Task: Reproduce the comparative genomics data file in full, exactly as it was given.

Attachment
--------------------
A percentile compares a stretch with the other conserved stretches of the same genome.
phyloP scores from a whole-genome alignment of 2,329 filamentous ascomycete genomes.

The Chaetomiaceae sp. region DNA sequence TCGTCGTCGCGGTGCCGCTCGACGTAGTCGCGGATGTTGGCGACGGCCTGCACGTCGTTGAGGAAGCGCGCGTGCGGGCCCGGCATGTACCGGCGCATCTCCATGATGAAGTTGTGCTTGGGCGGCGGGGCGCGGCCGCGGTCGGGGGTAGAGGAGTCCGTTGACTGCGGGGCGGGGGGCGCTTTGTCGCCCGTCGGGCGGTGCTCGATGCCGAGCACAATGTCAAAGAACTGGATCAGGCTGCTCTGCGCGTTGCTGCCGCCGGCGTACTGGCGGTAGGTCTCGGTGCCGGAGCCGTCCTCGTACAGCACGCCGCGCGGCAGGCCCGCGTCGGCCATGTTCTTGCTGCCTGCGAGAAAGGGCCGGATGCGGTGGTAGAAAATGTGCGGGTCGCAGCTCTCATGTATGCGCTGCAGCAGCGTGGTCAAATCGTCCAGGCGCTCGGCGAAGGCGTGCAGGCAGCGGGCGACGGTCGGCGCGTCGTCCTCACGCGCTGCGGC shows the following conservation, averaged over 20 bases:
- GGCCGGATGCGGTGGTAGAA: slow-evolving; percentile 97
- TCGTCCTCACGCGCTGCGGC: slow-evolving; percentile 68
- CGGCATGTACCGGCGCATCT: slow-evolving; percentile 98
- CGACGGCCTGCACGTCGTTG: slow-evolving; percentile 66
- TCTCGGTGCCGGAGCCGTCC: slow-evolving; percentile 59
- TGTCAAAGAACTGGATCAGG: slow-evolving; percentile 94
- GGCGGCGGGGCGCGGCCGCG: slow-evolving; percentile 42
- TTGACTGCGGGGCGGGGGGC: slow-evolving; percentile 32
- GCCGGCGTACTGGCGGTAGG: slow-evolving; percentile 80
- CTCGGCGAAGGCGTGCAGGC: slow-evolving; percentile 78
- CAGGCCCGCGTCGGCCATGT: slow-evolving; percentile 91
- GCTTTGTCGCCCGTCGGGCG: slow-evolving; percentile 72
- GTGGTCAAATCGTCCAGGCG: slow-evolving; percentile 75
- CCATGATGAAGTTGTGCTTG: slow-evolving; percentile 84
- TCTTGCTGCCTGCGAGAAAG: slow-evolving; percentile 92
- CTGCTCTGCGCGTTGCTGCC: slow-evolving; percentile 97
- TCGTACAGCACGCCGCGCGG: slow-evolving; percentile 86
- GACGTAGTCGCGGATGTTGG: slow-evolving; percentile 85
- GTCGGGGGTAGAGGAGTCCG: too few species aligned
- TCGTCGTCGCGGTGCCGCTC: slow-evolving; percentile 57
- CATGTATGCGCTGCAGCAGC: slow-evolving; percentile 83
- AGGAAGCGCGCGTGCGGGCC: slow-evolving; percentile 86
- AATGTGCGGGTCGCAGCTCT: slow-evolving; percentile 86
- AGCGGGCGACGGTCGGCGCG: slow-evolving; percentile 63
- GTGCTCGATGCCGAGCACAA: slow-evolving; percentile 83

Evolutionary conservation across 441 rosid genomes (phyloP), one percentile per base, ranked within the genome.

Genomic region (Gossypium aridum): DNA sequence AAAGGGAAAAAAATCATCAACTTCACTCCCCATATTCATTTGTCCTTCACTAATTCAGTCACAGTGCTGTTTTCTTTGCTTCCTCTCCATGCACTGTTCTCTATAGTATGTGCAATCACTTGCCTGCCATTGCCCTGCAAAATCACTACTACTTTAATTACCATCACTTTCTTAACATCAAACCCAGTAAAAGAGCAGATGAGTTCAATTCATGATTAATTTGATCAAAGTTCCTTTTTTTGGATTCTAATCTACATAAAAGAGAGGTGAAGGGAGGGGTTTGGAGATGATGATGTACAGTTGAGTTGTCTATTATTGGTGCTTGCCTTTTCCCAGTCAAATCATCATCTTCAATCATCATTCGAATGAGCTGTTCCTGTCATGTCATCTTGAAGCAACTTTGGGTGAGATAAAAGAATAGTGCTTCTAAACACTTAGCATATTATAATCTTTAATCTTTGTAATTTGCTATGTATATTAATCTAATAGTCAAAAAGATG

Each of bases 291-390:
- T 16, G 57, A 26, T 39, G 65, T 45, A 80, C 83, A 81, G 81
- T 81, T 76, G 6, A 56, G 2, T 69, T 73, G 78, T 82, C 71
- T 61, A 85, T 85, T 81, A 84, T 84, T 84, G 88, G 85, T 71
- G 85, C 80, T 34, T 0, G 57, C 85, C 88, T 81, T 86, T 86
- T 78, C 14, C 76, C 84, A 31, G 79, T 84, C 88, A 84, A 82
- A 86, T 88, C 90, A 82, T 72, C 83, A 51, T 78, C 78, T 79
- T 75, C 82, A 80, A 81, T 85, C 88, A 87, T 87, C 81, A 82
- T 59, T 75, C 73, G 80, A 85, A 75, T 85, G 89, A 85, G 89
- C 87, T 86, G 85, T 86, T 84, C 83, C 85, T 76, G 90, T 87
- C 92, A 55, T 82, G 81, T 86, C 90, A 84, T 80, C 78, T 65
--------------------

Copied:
A percentile compares a stretch with the other conserved stretches of the same genome.
phyloP scores from a whole-genome alignment of 2,329 filamentous ascomycete genomes.

The Chaetomiaceae sp. region DNA sequence TCGTCGTCGCGGTGCCGCTCGACGTAGTCGCGGATGTTGGCGACGGCCTGCACGTCGTTGAGGAAGCGCGCGTGCGGGCCCGGCATGTACCGGCGCATCTCCATGATGAAGTTGTGCTTGGGCGGCGGGGCGCGGCCGCGGTCGGGGGTAGAGGAGTCCGTTGACTGCGGGGCGGGGGGCGCTTTGTCGCCCGTCGGGCGGTGCTCGATGCCGAGCACAATGTCAAAGAACTGGATCAGGCTGCTCTGCGCGTTGCTGCCGCCGGCGTACTGGCGGTAGGTCTCGGTGCCGGAGCCGTCCTCGTACAGCACGCCGCGCGGCAGGCCCGCGTCGGCCATGTTCTTGCTGCCTGCGAGAAAGGGCCGGATGCGGTGGTAGAAAATGTGCGGGTCGCAGCTCTCATGTATGCGCTGCAGCAGCGTGGTCAAATCGTCCAGGCGCTCGGCGAAGGCGTGCAGGCAGCGGGCGACGGTCGGCGCGTCGTCCTCACGCGCTGCGGC shows the following conservation, averaged over 20 bases:
- GGCCGGATGCGGTGGTAGAA: slow-evolving; percentile 97
- TCGTCCTCACGCGCTGCGGC: slow-evolving; percentile 68
- CGGCATGTACCGGCGCATCT: slow-evolving; percentile 98
- CGACGGCCTGCACGTCGTTG: slow-evolving; percentile 66
- TCTCGGTGCCGGAGCCGTCC: slow-evolving; percentile 59
- TGTCAAAGAACTGGATCAGG: slow-evolving; percentile 94
- GGCGGCGGGGCGCGGCCGCG: slow-evolving; percentile 42
- TTGACTGCGGGGCGGGGGGC: slow-evolving; percentile 32
- GCCGGCGTACTGGCGGTAGG: slow-evolving; percentile 80
- CTCGGCGAAGGCGTGCAGGC: slow-evolving; percentile 78
- CAGGCCCGCGTCGGCCATGT: slow-evolving; percentile 91
- GCTTTGTCGCCCGTCGGGCG: slow-evolving; percentile 72
- GTGGTCAAATCGTCCAGGCG: slow-evolving; percentile 75
- CCATGATGAAGTTGTGCTTG: slow-evolving; percentile 84
- TCTTGCTGCCTGCGAGAAAG: slow-evolving; percentile 92
- CTGCTCTGCGCGTTGCTGCC: slow-evolving; percentile 97
- TCGTACAGCACGCCGCGCGG: slow-evolving; percentile 86
- GACGTAGTCGCGGATGTTGG: slow-evolving; percentile 85
- GTCGGGGGTAGAGGAGTCCG: too few species aligned
- TCGTCGTCGCGGTGCCGCTC: slow-evolving; percentile 57
- CATGTATGCGCTGCAGCAGC: slow-evolving; percentile 83
- AGGAAGCGCGCGTGCGGGCC: slow-evolving; percentile 86
- AATGTGCGGGTCGCAGCTCT: slow-evolving; percentile 86
- AGCGGGCGACGGTCGGCGCG: slow-evolving; percentile 63
- GTGCTCGATGCCGAGCACAA: slow-evolving; percentile 83

Evolutionary conservation across 441 rosid genomes (phyloP), one percentile per base, ranked within the genome.

Genomic region (Gossypium aridum): DNA sequence AAAGGGAAAAAAATCATCAACTTCACTCCCCATATTCATTTGTCCTTCACTAATTCAGTCACAGTGCTGTTTTCTTTGCTTCCTCTCCATGCACTGTTCTCTATAGTATGTGCAATCACTTGCCTGCCATTGCCCTGCAAAATCACTACTACTTTAATTACCATCACTTTCTTAACATCAAACCCAGTAAAAGAGCAGATGAGTTCAATTCATGATTAATTTGATCAAAGTTCCTTTTTTTGGATTCTAATCTACATAAAAGAGAGGTGAAGGGAGGGGTTTGGAGATGATGATGTACAGTTGAGTTGTCTATTATTGGTGCTTGCCTTTTCCCAGTCAAATCATCATCTTCAATCATCATTCGAATGAGCTGTTCCTGTCATGTCATCTTGAAGCAACTTTGGGTGAGATAAAAGAATAGTGCTTCTAAACACTTAGCATATTATAATCTTTAATCTTTGTAATTTGCTATGTATATTAATCTAATAGTCAAAAAGATG

Each of bases 291-390:
- T 16, G 57, A 26, T 39, G 65, T 45, A 80, C 83, A 81, G 81
- T 81, T 76, G 6, A 56, G 2, T 69, T 73, G 78, T 82, C 71
- T 61, A 85, T 85, T 81, A 84, T 84, T 84, G 88, G 85, T 71
- G 85, C 80, T 34, T 0, G 57, C 85, C 88, T 81, T 86, T 86
- T 78, C 14, C 76, C 84, A 31, G 79, T 84, C 88, A 84, A 82
- A 86, T 88, C 90, A 82, T 72, C 83, A 51, T 78, C 78, T 79
- T 75, C 82, A 80, A 81, T 85, C 88, A 87, T 87, C 81, A 82
- T 59, T 75, C 73, G 80, A 85, A 75, T 85, G 89, A 85, G 89
- C 87, T 86, G 85, T 86, T 84, C 83, C 85, T 76, G 90, T 87
- C 92, A 55, T 82, G 81, T 86, C 90, A 84, T 80, C 78, T 65